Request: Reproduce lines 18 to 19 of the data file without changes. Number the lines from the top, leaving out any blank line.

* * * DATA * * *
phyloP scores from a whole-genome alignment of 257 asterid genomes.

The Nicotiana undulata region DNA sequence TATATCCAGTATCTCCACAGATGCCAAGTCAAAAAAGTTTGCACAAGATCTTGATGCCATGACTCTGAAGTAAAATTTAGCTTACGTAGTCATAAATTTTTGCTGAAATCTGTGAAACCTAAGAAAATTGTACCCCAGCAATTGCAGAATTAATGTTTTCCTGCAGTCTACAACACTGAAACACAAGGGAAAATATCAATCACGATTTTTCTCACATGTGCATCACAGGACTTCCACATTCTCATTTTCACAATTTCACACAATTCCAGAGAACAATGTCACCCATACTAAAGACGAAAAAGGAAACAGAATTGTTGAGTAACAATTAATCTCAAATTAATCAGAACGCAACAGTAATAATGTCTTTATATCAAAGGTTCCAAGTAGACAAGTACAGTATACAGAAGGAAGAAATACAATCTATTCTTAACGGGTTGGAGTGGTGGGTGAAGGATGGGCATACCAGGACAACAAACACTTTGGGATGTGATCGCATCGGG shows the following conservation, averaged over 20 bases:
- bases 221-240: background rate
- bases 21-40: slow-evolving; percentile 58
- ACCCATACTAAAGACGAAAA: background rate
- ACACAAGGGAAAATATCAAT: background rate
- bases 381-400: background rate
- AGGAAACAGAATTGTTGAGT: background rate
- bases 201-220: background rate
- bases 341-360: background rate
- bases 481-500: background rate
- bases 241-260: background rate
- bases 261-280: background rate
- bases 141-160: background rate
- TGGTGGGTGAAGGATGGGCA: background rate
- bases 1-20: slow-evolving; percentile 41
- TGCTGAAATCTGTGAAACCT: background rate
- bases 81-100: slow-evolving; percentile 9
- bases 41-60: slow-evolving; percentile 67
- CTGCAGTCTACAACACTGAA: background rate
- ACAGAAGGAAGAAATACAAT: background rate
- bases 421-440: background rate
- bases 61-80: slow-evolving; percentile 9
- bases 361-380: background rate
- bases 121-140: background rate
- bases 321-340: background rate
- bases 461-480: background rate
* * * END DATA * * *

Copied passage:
- bases 81-100: slow-evolving; percentile 9
- bases 41-60: slow-evolving; percentile 67